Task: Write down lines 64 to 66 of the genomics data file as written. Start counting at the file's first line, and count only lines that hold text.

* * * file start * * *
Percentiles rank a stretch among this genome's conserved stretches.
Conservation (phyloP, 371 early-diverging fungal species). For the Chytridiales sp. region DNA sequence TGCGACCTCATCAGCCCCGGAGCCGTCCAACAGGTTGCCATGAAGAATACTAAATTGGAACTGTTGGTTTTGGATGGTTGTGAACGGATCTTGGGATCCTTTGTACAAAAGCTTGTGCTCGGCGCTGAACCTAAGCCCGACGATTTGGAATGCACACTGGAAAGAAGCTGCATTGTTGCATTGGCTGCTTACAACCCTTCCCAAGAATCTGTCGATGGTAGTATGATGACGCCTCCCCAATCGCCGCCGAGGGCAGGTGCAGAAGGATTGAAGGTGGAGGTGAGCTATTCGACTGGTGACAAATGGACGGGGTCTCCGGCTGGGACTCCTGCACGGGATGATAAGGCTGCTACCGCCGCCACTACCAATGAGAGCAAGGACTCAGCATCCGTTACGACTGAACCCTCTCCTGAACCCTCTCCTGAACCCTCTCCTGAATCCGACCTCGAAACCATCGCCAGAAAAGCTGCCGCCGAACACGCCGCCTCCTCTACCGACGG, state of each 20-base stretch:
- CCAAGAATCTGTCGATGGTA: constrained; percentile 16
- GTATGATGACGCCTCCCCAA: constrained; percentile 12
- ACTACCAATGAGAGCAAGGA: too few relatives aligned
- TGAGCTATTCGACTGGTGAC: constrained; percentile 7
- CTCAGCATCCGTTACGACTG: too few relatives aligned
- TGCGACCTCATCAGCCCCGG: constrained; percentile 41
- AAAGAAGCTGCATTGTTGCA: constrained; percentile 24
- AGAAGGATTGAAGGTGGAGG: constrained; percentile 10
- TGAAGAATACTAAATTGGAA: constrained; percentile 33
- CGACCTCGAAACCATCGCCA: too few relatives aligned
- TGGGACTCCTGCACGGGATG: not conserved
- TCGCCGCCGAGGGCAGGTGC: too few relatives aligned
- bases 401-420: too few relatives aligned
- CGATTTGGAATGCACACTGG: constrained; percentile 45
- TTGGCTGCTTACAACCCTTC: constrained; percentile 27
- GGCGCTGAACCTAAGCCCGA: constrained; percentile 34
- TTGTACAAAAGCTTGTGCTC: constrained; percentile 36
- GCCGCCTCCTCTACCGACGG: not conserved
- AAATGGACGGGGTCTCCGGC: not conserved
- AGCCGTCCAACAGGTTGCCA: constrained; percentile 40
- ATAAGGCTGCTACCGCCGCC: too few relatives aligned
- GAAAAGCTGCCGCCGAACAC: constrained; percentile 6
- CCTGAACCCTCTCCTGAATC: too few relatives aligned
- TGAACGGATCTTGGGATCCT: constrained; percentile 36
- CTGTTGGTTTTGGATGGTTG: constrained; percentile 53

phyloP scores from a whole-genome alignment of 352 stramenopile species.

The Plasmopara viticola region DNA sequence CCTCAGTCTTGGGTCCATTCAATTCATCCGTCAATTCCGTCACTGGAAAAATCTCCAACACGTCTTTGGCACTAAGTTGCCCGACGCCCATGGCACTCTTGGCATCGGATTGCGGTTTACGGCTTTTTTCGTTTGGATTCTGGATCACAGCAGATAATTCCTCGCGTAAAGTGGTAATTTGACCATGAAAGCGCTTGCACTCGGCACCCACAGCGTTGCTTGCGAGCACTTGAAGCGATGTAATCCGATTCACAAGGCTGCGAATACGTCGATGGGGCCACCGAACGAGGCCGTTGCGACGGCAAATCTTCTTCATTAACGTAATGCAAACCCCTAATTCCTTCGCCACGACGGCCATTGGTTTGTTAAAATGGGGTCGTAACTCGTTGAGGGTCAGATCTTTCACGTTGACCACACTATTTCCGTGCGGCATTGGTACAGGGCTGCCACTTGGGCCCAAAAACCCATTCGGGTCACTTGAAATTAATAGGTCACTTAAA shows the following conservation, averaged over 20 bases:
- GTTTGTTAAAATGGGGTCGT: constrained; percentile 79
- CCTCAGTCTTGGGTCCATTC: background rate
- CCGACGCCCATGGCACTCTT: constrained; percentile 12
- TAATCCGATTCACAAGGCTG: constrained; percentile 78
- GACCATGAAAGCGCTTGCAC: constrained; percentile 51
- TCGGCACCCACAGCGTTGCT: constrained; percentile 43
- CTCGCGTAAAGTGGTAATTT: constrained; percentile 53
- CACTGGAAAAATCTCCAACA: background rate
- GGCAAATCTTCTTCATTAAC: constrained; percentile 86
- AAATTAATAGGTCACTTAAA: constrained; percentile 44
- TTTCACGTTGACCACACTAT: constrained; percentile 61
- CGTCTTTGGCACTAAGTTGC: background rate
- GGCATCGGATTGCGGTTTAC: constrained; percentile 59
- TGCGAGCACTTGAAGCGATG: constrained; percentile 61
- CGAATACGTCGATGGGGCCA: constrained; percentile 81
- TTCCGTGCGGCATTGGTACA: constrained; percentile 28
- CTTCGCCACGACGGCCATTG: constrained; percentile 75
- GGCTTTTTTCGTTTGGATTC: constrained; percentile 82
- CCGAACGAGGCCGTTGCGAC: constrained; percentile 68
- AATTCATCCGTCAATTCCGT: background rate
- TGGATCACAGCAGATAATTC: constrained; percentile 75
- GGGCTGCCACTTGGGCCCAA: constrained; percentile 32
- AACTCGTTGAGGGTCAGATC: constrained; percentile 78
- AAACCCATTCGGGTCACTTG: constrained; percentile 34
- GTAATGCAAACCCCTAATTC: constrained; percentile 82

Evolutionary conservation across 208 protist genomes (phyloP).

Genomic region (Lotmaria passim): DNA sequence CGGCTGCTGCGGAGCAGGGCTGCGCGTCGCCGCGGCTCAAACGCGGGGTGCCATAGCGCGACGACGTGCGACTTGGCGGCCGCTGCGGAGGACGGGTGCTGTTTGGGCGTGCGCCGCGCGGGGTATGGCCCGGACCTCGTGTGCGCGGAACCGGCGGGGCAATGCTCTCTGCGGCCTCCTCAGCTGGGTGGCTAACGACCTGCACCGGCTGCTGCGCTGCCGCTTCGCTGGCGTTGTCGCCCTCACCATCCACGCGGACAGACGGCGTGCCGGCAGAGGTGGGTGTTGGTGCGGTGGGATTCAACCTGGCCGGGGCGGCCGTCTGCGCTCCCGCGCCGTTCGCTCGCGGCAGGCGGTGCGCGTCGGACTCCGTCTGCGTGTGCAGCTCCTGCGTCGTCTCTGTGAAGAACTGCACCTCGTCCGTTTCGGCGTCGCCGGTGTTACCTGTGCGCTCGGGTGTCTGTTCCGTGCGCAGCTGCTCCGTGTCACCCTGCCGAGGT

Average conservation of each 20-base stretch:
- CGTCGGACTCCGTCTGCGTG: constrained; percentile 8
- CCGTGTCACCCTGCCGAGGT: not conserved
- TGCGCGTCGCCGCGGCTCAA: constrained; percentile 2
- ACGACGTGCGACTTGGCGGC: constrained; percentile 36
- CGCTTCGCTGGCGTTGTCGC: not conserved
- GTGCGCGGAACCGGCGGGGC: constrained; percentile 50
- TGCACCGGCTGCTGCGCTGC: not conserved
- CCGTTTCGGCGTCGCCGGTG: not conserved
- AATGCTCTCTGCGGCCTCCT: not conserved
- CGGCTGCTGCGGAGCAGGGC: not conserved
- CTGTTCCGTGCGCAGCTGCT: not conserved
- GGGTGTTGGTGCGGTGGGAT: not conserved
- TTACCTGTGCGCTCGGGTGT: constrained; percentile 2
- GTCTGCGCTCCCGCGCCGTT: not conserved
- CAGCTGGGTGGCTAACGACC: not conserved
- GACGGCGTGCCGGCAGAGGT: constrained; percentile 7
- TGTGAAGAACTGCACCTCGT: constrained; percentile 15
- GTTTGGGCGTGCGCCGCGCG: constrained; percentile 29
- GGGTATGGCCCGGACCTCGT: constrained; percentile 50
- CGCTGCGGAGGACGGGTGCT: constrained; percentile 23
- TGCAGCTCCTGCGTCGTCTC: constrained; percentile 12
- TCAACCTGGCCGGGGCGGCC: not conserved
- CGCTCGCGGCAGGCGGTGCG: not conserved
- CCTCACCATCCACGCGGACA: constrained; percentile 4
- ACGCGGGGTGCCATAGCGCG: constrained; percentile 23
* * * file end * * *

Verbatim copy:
- TGCACCGGCTGCTGCGCTGC: not conserved
- CCGTTTCGGCGTCGCCGGTG: not conserved
- AATGCTCTCTGCGGCCTCCT: not conserved